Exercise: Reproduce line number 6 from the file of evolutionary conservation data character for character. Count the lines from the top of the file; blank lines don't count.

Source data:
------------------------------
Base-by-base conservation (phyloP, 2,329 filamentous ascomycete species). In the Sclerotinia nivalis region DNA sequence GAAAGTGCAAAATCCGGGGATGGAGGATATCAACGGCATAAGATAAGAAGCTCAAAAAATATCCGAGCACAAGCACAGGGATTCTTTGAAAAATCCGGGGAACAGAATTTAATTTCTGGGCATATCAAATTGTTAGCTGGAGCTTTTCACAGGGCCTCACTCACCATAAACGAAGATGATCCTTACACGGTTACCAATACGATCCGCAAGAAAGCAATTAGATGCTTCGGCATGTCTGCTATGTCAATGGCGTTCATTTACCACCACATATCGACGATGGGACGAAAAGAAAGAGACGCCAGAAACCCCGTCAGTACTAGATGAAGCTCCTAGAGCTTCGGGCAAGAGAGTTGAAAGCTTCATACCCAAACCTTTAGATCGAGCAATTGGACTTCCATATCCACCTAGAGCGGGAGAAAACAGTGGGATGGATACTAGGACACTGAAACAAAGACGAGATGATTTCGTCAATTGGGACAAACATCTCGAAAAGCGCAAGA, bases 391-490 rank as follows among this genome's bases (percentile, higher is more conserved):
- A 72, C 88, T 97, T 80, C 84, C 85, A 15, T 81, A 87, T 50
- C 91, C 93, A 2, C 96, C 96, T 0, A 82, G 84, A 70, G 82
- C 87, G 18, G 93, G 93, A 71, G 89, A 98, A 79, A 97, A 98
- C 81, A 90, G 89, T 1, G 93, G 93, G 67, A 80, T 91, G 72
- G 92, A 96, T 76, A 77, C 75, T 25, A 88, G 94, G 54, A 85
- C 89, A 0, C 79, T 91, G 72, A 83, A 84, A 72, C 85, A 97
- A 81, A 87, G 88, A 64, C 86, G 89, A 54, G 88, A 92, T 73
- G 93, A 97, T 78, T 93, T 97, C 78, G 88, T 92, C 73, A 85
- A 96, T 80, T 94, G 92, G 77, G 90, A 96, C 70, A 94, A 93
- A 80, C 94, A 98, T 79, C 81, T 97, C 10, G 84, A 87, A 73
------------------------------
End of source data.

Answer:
- G 92, A 96, T 76, A 77, C 75, T 25, A 88, G 94, G 54, A 85